Exact Capture outputs packet captures to a modified pcap format called expcap. The expcap format is a backwards compatible extension to standard pcap format. A number of tools and utilities are included for operating on these files and converting them into standard pcap format if necessary.

For reference, standard pcap files are formatted as follows (more details can be found on the Wireshark website):

PCAP file format

Padding Packets

As a performance optimisation, Exact Capture occasionally needs to insert padding packets (e.g. to align to a 4k boundary) into the output file. These packets are easily recognizable because pcap header wire length field (as above) is set to 0B, with the on disk length field (again as above) is set to the size of the padding.

Although setting these header fields precisely captures the semantics of the padding packets (i.e bytes written to disk that were never found on the wire), this is technically a pcap file specification violation. Presumably the writers never envisaged this kind of use case. Nevertheless, standard tools like Wireshark operate correctly and ignore these packets as they should.

The following figure depicts a padding packet directly after the file header. This will be found in all Exact Capture output files.

EXPCAP file padding

Packet Footers

Each captured packet is extended with a packet footer. This footer contains a variety of extra fields, not available in the standard pcap format. When the footer is added, the standard pcap disk bytes field is updated to reflect the extra length on disk. Once again, this means that the byes on disk value may exceed the bytes on the wire value (though not always. e.g. when a snaplength is set). The addition of a footer adds bytes to the disk that were never found on the wire is again, technically a PCAP specification violation. However, once again, standard pcap processing tools like Wireshark operate correctly and ignore these extra bytes as they should. The above figure shows a representation of expcap packet footers added to the first packet.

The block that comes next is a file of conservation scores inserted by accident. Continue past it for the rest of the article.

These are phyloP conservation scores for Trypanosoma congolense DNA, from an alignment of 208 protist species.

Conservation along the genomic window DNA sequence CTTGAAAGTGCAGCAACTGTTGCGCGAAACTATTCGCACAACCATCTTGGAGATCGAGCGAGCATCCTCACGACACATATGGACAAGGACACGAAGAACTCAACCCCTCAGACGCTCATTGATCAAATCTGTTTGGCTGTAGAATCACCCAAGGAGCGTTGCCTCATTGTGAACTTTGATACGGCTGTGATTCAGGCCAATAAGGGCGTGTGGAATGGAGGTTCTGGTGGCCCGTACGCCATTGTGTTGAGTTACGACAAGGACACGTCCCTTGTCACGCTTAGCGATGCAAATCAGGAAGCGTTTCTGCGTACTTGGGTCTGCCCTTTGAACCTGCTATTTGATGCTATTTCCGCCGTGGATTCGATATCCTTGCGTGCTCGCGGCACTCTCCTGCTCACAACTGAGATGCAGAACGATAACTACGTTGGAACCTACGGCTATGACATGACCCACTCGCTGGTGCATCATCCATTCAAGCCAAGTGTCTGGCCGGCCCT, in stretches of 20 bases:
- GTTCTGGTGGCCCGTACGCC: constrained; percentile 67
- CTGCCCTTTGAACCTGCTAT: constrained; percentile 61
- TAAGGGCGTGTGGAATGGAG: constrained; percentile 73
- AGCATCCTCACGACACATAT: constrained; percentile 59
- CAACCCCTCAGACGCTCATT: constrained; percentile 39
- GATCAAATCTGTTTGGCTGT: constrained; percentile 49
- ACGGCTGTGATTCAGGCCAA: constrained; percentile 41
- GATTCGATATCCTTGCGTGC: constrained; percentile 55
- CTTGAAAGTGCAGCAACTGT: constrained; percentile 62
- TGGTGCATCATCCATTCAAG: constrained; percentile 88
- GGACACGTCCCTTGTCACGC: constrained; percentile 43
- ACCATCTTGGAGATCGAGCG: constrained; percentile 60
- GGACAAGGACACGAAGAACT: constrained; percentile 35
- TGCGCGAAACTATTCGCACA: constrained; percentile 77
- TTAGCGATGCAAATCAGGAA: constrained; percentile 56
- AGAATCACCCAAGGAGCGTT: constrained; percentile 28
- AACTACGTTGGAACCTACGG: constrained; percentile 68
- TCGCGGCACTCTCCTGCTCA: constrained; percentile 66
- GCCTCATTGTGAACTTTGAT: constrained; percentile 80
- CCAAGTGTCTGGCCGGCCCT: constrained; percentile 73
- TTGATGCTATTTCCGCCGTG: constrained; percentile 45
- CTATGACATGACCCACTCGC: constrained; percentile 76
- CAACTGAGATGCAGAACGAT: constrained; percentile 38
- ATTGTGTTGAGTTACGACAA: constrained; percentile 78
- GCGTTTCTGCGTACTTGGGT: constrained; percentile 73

EXPCAP file padding

The additional expcap footer fields are described in detail in the table below. They borrow the spirit of some of the fields found in the ERF format.

Field Width (bits) Description
Time (seconds) 32 Time in seconds since the epoch
Time (picoseconds) 40 Time in picoseconds since the last second boundary
Flags 8 The following flags bits are currently supported:
  1. New CRC Calculated (The CRC field contains a new new value including the footer)
  2. Frame aborted - this frame was aborted on the wire by the sender.
  3. Frame corrupt - the hardware CRC checker detected an error with this frame.
  4. Frame truncated - this packet was longer than the snap length and has been truncated.
Device ID Number 8 The ID of the device that captured these packets. For example, when capturing on the exanic3:7 interface, the device number would be 3.
Port ID Number 8 The port on the device that was used to capture the packet. For example, capturing on exanic3:7 interface, the port number would be 7.
CRC top 16 If the new CRC flag is not set, contains the number of packets dropped between this packet and the previous packet. Otherwise this is the top 16 bits of the new CRC.
CRC bottom 16 If the new CRC flag is set, contains the bottom 16 bits of the new CRC. Otherwise, unused.